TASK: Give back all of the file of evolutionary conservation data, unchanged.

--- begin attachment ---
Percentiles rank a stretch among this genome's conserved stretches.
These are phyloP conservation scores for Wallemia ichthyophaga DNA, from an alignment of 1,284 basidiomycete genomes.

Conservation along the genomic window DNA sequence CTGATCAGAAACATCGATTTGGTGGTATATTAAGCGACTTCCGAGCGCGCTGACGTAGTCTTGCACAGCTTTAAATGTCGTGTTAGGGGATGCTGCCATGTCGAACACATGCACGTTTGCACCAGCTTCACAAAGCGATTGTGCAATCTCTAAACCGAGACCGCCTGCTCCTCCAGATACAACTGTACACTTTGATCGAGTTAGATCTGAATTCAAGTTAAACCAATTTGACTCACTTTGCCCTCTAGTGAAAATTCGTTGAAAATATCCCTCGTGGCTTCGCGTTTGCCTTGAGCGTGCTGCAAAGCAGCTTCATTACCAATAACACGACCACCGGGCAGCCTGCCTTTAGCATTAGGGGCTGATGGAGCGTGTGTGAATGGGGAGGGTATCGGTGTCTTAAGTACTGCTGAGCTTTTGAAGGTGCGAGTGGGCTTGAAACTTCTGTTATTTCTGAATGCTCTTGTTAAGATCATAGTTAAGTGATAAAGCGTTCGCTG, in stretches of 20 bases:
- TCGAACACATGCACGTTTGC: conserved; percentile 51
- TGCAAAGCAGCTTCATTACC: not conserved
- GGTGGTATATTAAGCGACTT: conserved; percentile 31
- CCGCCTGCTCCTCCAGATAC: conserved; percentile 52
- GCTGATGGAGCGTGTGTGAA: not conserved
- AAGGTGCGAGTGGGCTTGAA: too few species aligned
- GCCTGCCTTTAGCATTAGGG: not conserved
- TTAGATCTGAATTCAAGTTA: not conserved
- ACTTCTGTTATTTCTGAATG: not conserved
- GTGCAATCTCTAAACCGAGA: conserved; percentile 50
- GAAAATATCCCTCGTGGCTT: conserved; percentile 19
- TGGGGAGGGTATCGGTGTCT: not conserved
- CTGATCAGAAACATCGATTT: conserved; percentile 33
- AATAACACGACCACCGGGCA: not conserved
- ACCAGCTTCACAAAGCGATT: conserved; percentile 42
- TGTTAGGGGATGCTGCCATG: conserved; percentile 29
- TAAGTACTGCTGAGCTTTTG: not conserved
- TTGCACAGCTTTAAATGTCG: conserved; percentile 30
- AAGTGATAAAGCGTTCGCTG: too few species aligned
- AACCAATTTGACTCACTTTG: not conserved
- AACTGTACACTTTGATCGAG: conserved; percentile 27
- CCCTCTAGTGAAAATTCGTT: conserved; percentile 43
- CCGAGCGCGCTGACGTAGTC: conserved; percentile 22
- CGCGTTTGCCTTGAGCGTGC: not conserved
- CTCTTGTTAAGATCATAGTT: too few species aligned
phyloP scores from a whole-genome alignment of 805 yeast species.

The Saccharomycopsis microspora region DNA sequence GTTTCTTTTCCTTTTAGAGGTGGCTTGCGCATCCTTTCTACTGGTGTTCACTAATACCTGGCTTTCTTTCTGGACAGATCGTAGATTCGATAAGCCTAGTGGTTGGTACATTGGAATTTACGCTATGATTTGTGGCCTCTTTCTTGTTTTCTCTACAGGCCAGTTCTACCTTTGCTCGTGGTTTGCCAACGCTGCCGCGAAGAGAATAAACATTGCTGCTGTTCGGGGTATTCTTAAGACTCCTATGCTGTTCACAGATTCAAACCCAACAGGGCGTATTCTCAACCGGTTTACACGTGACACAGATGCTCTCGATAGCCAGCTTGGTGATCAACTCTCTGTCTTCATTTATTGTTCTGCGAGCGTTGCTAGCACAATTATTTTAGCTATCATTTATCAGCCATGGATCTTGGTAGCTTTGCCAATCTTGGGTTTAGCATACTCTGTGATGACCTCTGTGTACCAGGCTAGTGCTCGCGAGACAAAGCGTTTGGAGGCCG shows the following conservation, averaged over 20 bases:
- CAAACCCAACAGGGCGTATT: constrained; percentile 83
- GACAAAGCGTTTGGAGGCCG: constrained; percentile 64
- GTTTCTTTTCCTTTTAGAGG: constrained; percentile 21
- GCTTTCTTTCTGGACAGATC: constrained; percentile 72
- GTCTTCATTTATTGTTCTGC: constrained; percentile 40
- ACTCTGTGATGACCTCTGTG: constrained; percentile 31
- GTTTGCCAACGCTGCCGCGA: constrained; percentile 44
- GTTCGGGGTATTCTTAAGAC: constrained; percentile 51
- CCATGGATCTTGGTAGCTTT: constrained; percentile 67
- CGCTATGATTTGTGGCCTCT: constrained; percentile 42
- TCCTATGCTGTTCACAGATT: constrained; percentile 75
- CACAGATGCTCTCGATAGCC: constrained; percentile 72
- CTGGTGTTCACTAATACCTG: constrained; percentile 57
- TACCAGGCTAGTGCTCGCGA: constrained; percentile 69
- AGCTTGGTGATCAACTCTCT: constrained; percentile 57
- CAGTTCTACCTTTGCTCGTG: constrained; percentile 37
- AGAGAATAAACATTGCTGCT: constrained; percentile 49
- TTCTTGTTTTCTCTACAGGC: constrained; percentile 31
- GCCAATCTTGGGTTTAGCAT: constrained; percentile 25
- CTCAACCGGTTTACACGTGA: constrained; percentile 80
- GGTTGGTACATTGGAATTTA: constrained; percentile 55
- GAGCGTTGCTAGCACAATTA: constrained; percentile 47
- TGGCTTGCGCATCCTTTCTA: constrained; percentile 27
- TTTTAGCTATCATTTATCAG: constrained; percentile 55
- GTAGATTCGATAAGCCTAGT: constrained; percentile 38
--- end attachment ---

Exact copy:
Percentiles rank a stretch among this genome's conserved stretches.
These are phyloP conservation scores for Wallemia ichthyophaga DNA, from an alignment of 1,284 basidiomycete genomes.

Conservation along the genomic window DNA sequence CTGATCAGAAACATCGATTTGGTGGTATATTAAGCGACTTCCGAGCGCGCTGACGTAGTCTTGCACAGCTTTAAATGTCGTGTTAGGGGATGCTGCCATGTCGAACACATGCACGTTTGCACCAGCTTCACAAAGCGATTGTGCAATCTCTAAACCGAGACCGCCTGCTCCTCCAGATACAACTGTACACTTTGATCGAGTTAGATCTGAATTCAAGTTAAACCAATTTGACTCACTTTGCCCTCTAGTGAAAATTCGTTGAAAATATCCCTCGTGGCTTCGCGTTTGCCTTGAGCGTGCTGCAAAGCAGCTTCATTACCAATAACACGACCACCGGGCAGCCTGCCTTTAGCATTAGGGGCTGATGGAGCGTGTGTGAATGGGGAGGGTATCGGTGTCTTAAGTACTGCTGAGCTTTTGAAGGTGCGAGTGGGCTTGAAACTTCTGTTATTTCTGAATGCTCTTGTTAAGATCATAGTTAAGTGATAAAGCGTTCGCTG, in stretches of 20 bases:
- TCGAACACATGCACGTTTGC: conserved; percentile 51
- TGCAAAGCAGCTTCATTACC: not conserved
- GGTGGTATATTAAGCGACTT: conserved; percentile 31
- CCGCCTGCTCCTCCAGATAC: conserved; percentile 52
- GCTGATGGAGCGTGTGTGAA: not conserved
- AAGGTGCGAGTGGGCTTGAA: too few species aligned
- GCCTGCCTTTAGCATTAGGG: not conserved
- TTAGATCTGAATTCAAGTTA: not conserved
- ACTTCTGTTATTTCTGAATG: not conserved
- GTGCAATCTCTAAACCGAGA: conserved; percentile 50
- GAAAATATCCCTCGTGGCTT: conserved; percentile 19
- TGGGGAGGGTATCGGTGTCT: not conserved
- CTGATCAGAAACATCGATTT: conserved; percentile 33
- AATAACACGACCACCGGGCA: not conserved
- ACCAGCTTCACAAAGCGATT: conserved; percentile 42
- TGTTAGGGGATGCTGCCATG: conserved; percentile 29
- TAAGTACTGCTGAGCTTTTG: not conserved
- TTGCACAGCTTTAAATGTCG: conserved; percentile 30
- AAGTGATAAAGCGTTCGCTG: too few species aligned
- AACCAATTTGACTCACTTTG: not conserved
- AACTGTACACTTTGATCGAG: conserved; percentile 27
- CCCTCTAGTGAAAATTCGTT: conserved; percentile 43
- CCGAGCGCGCTGACGTAGTC: conserved; percentile 22
- CGCGTTTGCCTTGAGCGTGC: not conserved
- CTCTTGTTAAGATCATAGTT: too few species aligned
phyloP scores from a whole-genome alignment of 805 yeast species.

The Saccharomycopsis microspora region DNA sequence GTTTCTTTTCCTTTTAGAGGTGGCTTGCGCATCCTTTCTACTGGTGTTCACTAATACCTGGCTTTCTTTCTGGACAGATCGTAGATTCGATAAGCCTAGTGGTTGGTACATTGGAATTTACGCTATGATTTGTGGCCTCTTTCTTGTTTTCTCTACAGGCCAGTTCTACCTTTGCTCGTGGTTTGCCAACGCTGCCGCGAAGAGAATAAACATTGCTGCTGTTCGGGGTATTCTTAAGACTCCTATGCTGTTCACAGATTCAAACCCAACAGGGCGTATTCTCAACCGGTTTACACGTGACACAGATGCTCTCGATAGCCAGCTTGGTGATCAACTCTCTGTCTTCATTTATTGTTCTGCGAGCGTTGCTAGCACAATTATTTTAGCTATCATTTATCAGCCATGGATCTTGGTAGCTTTGCCAATCTTGGGTTTAGCATACTCTGTGATGACCTCTGTGTACCAGGCTAGTGCTCGCGAGACAAAGCGTTTGGAGGCCG shows the following conservation, averaged over 20 bases:
- CAAACCCAACAGGGCGTATT: constrained; percentile 83
- GACAAAGCGTTTGGAGGCCG: constrained; percentile 64
- GTTTCTTTTCCTTTTAGAGG: constrained; percentile 21
- GCTTTCTTTCTGGACAGATC: constrained; percentile 72
- GTCTTCATTTATTGTTCTGC: constrained; percentile 40
- ACTCTGTGATGACCTCTGTG: constrained; percentile 31
- GTTTGCCAACGCTGCCGCGA: constrained; percentile 44
- GTTCGGGGTATTCTTAAGAC: constrained; percentile 51
- CCATGGATCTTGGTAGCTTT: constrained; percentile 67
- CGCTATGATTTGTGGCCTCT: constrained; percentile 42
- TCCTATGCTGTTCACAGATT: constrained; percentile 75
- CACAGATGCTCTCGATAGCC: constrained; percentile 72
- CTGGTGTTCACTAATACCTG: constrained; percentile 57
- TACCAGGCTAGTGCTCGCGA: constrained; percentile 69
- AGCTTGGTGATCAACTCTCT: constrained; percentile 57
- CAGTTCTACCTTTGCTCGTG: constrained; percentile 37
- AGAGAATAAACATTGCTGCT: constrained; percentile 49
- TTCTTGTTTTCTCTACAGGC: constrained; percentile 31
- GCCAATCTTGGGTTTAGCAT: constrained; percentile 25
- CTCAACCGGTTTACACGTGA: constrained; percentile 80
- GGTTGGTACATTGGAATTTA: constrained; percentile 55
- GAGCGTTGCTAGCACAATTA: constrained; percentile 47
- TGGCTTGCGCATCCTTTCTA: constrained; percentile 27
- TTTTAGCTATCATTTATCAG: constrained; percentile 55
- GTAGATTCGATAAGCCTAGT: constrained; percentile 38